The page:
At the end of this cycle, provided you don’t need the funds, you simply recycle the funds back into a fresh CD for the same length of time. If you feel you need more added, you simply add more, otherwise, you leave it to recycle the interest back in. This will typically mean your fund becomes immune to inflation, maybe with a little growth if you’re lucky.

Savings Account

The savings account is the simplest type of fund. You put your emergency savings in a high-interest savings account and leave them there until you need them. Though simple, it’s not going to give you the optimal return. But that’s not what emergency savings are for, really. This is the approach best suited to most people.

Tangibles

Lifestraws Are Kind of Awesome (clickable)Lifestraws on Amazon

An old friend of mine came from South Africa wearing dozens of rings and necklaces, his wife adorned in a similar fashion. Upon his arrival to NZ, he then pawned these in order to get some capital to start his new life here. Which I found…rather fascinating. I do believe it was rather hard to get your money out of the country at the time, it could very well still be for all I know.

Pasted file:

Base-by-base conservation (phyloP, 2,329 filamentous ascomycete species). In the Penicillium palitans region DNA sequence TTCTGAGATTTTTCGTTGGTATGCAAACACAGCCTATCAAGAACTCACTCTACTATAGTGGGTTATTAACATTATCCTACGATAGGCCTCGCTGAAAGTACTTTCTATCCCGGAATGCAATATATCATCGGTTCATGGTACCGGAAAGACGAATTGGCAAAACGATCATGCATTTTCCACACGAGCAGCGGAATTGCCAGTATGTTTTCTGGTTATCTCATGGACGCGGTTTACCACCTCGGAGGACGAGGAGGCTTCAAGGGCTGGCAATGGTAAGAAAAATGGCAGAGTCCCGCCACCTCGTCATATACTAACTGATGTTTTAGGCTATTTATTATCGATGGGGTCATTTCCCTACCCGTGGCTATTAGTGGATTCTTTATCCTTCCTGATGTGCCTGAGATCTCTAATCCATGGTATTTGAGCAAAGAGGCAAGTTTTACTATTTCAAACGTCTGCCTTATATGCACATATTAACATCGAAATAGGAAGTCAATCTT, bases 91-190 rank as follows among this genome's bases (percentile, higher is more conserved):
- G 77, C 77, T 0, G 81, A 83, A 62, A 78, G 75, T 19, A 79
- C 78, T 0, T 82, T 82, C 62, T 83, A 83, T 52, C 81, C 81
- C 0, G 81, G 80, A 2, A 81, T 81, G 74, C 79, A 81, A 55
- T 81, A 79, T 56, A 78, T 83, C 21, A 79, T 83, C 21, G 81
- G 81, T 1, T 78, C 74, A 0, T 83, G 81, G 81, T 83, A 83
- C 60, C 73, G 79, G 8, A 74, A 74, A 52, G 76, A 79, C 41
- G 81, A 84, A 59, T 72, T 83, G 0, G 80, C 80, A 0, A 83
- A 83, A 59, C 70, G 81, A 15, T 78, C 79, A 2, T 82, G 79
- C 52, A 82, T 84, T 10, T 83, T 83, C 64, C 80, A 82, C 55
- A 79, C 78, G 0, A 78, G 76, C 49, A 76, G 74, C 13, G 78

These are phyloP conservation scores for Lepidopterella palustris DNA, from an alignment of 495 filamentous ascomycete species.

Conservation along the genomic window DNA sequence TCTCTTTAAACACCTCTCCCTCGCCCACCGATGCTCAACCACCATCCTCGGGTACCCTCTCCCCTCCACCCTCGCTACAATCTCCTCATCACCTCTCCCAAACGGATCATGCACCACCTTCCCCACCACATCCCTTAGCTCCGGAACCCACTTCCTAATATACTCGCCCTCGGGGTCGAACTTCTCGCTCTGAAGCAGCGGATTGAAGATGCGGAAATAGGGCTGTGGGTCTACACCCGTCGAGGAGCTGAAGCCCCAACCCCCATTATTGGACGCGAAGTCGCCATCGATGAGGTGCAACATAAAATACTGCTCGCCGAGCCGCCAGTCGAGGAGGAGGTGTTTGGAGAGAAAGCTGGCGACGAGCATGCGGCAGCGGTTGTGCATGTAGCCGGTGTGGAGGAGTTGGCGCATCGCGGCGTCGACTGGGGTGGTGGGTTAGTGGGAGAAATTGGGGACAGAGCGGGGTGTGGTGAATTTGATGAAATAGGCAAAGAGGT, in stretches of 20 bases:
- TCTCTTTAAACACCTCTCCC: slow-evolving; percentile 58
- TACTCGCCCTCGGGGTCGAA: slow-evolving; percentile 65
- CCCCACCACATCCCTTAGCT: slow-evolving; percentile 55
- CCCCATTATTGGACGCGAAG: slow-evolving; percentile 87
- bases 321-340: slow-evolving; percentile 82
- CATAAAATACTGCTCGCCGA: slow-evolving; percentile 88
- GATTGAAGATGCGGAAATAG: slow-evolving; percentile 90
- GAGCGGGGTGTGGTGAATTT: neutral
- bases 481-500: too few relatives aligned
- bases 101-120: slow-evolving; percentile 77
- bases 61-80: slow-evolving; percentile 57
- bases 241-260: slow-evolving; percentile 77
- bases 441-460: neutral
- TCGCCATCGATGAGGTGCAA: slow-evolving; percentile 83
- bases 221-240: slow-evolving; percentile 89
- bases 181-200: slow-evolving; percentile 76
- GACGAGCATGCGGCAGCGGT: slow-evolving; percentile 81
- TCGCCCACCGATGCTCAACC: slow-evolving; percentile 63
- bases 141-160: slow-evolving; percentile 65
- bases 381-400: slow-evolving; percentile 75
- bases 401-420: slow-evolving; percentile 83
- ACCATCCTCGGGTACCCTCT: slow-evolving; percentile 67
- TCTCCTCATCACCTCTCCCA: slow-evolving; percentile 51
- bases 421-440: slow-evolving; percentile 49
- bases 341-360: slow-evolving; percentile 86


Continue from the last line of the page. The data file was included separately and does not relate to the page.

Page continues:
There’s also the option of keeping goods you may need on hand. Always having several kilos of rice, flour, a good stash of canned goods, drinking water and other basic necessities will help extend how long you can survive without necessarily needing to tap into financial resources.

This is one tactic I do actually use. We have a decent stash of canned food, a few hundred liters of water(and lifestraws, which are infinitely more handy and compact), plus kilos of flour, rice, oil, pasta and dry legumes always on hand. Both for the sake of bulk buying, which is significantly cheaper, and for ‘worst case scenarions. If anything were to go wrong(financial or otherwise), we have access to these things we need(food and water), no matter how you cut it.

Do remember emergencies aren’t always going to be able to be solved by throwing money at the problem.

The Well

The Well is essentially a method where you take a rather large amount of capital and put it into income-producing assets, that throw off enough income for you to live off of at a bare minimum.

This may be dividend stocks, CDs, bonds real estate, Airbnb rentals, a business, whatever. BUT typically the more consistent and flat, the better.

This way you create a stream of emergency income, and if you don’t need it, you’re still getting a half decent return that gets reinvested back into the same or other assets.

The Windmill

Windmilling to Emergency Savings

This Guy Gets It